University of Manchester slips one place in world rankings
Top UK universities are on the brink of a “collapse into global mediocrity”, warns Phil Baty, editor of Times Higher Education.
Baty’s comments come after the Times Higher Education World University Rankings, published this week, reveal that leading universities in the UK are being overtaken by Asian institutions.
Despite an increase in overall score of almost 5%, the University of Manchester dropped one place in the rankings from last year – coming 49th. The University has also increased their score in every judging criteria but one: teaching, research, citations and industry income. The only area the University has slipped in is international outlook – down 2.5%.
The University of Manchester declined to comment, stating “the University measures itself by the Shanghai Jiao Tong Index, the only indicator the University refers to in benchmarking against other institutions”.
Leeds, Birmingham, Sheffield and Newcastle, amongst others, have also fallen down the rankings. Three UK universities made the top ten – Oxford (joint second), Cambridge (seventh) and Imperial College (eighth).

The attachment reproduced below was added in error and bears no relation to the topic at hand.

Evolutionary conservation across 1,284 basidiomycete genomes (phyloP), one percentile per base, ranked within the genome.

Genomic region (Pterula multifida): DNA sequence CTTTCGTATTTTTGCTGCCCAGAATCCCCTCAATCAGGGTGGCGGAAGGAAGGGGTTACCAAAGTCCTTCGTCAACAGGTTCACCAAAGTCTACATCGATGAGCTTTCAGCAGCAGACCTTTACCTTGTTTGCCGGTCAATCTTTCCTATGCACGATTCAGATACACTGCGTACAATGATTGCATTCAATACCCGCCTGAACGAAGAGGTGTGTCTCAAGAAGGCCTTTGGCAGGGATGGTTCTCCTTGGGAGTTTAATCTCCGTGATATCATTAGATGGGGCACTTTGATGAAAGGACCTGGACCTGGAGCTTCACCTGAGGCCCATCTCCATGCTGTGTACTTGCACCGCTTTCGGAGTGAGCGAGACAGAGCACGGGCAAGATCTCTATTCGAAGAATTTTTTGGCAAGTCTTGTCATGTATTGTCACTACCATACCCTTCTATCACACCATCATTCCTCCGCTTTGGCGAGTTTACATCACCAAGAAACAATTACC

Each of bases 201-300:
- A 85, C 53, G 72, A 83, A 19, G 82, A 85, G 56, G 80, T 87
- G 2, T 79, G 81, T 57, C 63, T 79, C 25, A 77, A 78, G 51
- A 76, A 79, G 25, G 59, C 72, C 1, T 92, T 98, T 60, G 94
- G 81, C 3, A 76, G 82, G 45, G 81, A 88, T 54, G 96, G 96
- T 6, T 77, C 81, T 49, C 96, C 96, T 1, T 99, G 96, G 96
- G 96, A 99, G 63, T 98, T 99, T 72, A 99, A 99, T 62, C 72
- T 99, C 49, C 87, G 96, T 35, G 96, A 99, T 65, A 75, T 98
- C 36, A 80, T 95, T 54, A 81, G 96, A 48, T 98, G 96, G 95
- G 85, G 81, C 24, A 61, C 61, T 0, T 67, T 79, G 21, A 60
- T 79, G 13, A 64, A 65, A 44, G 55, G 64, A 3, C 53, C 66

“Outside the golden triangle of London, Oxford and Cambridge, England’s world-class universities face a collapse into global mediocrity, while investment in top research universities in Asia is starting to pay off”, said Baty.
Korea’s four universities in the top 200 have all climbed this year, with Pohang University of Science and Technology at number 50. China and Singapore have two universities apiece making the top 200, all of which have, too, ascended the rankings.
“We cannot afford to slip further behind,” warned University and College Union general secretary Sally Hunt. “The UK and other Western nations have seen their reputations slide as they cut funding and the East invests in higher education. We are particularly concerned that, as we struggle to keep pace with our global competitors, the government continues to pursue policies that can only further harm our standing on the world stage.”
Dr Wendy Piatt, Director General of the Russell Group, pointed to public investment as key in ensuring the UK is not left behind.
“Cuts in public investment have seriously weakened some US public universities,” Dr Piatt explained. “If we are serious about staying on top, the government must concentrate investment where it will have the most impact: in our world-class research-intensive universities.”
David Willetts, Minister of State for Universities and Science, proposed another possible reason for the slide. “I think that the quality of the teaching experience is the biggest challenge going forward”, Willetts told The Mancunion. “We’re actually increasing the cash going to our universities.”
Last month Dame Nancy Rothwell, Vice Chancellor of the University of Manchester, told The Mancunion she believed “we’re under-spending on higher education in this country”.
Dame Nancy continued, “I appreciate that we’re in difficult times at the moment and there have been cuts across the board, but education is critical for the future.”